“I’m not celebrating anything,” said winger Paul Arriola, a member of that 2017 team who scored in the first half Sunday night. “I was in this exact position, or very similar position, four years ago, and we know how that qualification ended. So for me, it’s just maintaining focus, understanding that we still have work to do and anything is possible. The mentality of this group is, and has to be, to get a good result against Costa Rica.”
The nature of Sunday’s win and the euphoric mood at Exploria was enough to prompt someone on the sideline to hastily give the players a banner that read ‘QUALIFIED’ as they celebrated with fans behind the south goal. Considering this program’s history, it was a cringe-inducing error. Most of the American men didn’t seem aware of what they were carrying, but it was Pulisic who recognized what was happening and pulled the banner out of his teammates’ hands.
“The guys didn’t know at all what it said,” Pulisic explained. “Once we realized it, it was just, there’s no need to show that off because we still have a job to do and we know that. That’s why we moved it.”
Pulisic’s reaction was a poignant reminder of the Chelsea star’s value to the national team, and of his unwillingness to revel in any sort of victory before the task is truly done. His tears were the lasting image of that loss in Couva, where he was a bright spot on a dreary evening. On Sunday in Orlando, he helped the U.S. earn a shot at redemption with an energetic and effervescent performance. His night was highlighted by two first-half penalty kicks and a stunning goal in the 65th minute, when he touched the ball between his own legs, then through the legs of a Panamanian defender before finishing cooly past goalkeeper Luis Mejía.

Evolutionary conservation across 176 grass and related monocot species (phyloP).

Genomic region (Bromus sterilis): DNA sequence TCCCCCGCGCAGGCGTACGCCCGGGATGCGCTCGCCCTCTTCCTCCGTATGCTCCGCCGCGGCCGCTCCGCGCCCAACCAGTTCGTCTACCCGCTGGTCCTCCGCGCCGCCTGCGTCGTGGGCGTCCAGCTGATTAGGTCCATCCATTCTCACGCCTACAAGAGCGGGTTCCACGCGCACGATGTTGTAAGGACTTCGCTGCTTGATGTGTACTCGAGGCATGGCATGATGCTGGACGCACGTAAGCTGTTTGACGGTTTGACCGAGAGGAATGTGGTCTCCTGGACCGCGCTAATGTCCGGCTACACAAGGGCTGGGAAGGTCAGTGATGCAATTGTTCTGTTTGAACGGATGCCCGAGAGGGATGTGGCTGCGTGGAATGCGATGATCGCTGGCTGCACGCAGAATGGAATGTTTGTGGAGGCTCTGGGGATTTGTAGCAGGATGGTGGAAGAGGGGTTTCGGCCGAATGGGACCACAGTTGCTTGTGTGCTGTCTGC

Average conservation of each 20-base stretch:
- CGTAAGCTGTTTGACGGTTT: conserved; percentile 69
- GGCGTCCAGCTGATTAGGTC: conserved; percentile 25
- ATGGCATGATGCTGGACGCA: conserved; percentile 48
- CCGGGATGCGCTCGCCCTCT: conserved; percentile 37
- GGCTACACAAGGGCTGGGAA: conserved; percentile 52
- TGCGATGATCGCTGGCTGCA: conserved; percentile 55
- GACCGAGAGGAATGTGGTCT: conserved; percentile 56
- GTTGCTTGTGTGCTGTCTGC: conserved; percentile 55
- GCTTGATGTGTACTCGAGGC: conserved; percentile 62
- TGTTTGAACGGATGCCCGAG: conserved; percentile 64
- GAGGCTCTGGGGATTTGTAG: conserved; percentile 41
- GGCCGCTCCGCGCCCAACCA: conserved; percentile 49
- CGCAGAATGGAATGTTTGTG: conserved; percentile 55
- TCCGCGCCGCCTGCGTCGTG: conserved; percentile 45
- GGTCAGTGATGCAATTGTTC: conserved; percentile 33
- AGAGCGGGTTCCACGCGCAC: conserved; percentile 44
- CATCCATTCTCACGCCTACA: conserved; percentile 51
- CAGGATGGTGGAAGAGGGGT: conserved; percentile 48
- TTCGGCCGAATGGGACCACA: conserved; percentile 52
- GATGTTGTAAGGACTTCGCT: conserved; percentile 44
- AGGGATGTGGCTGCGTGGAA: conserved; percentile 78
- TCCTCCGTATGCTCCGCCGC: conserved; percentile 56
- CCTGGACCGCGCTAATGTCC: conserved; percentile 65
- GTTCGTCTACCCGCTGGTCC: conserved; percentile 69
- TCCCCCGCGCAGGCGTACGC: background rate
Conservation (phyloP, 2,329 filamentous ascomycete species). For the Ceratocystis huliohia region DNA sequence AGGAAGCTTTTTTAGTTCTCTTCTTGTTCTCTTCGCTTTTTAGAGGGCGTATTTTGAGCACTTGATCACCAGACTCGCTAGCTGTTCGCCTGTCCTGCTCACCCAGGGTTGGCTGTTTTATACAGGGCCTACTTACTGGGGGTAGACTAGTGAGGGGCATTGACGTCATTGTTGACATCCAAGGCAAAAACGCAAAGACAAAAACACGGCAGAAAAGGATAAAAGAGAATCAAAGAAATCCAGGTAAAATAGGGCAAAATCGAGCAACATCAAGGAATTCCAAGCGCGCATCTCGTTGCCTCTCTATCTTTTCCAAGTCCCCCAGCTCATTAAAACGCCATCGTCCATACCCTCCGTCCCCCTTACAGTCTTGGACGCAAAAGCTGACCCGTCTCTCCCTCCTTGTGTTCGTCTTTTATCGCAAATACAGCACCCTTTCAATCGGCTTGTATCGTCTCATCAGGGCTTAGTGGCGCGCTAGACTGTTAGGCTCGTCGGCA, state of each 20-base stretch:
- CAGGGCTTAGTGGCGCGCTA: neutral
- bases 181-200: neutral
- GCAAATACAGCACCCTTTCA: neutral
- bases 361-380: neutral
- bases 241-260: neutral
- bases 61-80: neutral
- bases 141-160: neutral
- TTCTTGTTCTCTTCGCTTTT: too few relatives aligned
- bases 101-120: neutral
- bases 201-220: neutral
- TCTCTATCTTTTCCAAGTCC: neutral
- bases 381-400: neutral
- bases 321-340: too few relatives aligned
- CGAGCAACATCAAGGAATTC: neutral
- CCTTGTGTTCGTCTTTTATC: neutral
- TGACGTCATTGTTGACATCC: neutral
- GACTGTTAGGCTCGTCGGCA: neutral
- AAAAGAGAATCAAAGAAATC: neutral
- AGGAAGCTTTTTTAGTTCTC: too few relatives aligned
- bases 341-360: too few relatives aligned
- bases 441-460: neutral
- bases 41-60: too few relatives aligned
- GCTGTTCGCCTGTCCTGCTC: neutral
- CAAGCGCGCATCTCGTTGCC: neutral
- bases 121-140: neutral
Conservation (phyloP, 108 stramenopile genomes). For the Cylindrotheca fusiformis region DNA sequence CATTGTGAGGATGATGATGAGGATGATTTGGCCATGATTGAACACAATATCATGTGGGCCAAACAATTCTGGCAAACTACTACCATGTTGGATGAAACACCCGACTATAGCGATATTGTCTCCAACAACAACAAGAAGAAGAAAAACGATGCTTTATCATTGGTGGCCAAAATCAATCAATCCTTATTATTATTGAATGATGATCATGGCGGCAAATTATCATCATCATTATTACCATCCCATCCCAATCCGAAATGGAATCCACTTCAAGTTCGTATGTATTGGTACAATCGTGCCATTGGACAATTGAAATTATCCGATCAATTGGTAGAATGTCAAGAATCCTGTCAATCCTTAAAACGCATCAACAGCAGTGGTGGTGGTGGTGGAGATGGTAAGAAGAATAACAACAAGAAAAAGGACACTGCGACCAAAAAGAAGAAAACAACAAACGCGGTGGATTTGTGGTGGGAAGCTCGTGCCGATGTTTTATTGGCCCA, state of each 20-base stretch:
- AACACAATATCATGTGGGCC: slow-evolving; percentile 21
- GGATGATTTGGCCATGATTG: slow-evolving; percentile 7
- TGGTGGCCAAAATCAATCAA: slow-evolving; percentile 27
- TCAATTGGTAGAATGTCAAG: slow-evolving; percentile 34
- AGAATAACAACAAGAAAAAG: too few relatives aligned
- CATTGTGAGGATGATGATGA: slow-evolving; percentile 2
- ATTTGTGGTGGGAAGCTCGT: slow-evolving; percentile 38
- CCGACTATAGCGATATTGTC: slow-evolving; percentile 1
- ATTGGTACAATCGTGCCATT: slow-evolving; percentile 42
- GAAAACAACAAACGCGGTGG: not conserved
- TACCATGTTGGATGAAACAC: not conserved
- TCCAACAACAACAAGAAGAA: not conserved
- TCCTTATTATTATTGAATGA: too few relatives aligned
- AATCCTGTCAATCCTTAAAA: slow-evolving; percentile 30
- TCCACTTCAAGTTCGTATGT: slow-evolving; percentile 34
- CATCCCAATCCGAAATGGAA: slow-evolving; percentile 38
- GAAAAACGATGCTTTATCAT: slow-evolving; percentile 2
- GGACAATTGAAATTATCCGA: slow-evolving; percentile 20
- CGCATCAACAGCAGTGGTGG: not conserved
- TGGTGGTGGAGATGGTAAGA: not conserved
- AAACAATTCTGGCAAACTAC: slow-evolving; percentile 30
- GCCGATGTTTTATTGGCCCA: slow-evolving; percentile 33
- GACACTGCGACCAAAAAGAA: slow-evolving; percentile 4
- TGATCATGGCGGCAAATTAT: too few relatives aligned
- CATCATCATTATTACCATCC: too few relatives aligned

“I think the important thing was he did his role, and his role involves making special plays and scoring some goals,” Berhalter said of Pulisic, who captained the side. “But there’s a whole other bunch of things that come with it, and that’s what you saw tonight.”
Berhalter had Pulisic’s history in mind when awarding the armband.
“The coaching staff talked about it and and decided on Christian, I think because of the journey,” the manager said. “You have a guy that’s been there before. He was on the field when we didn’t qualify, and this was us saying to him, ‘This is a new group. This is a new team, and you’re a leader and we want to show that.’”
Pulisic now has five Octagonal goals, which puts him level with Canada’s Jonathan David for second in the competition. Jesús Ferreira scored the other U.S. goal against Los Canaleros, who were playing for their World Cup future but were overwhelmed early and unable to break through until the 86th minute. The team that stifled a leggy, disjointed U.S. side down in Panama City last fall was nowhere to be found.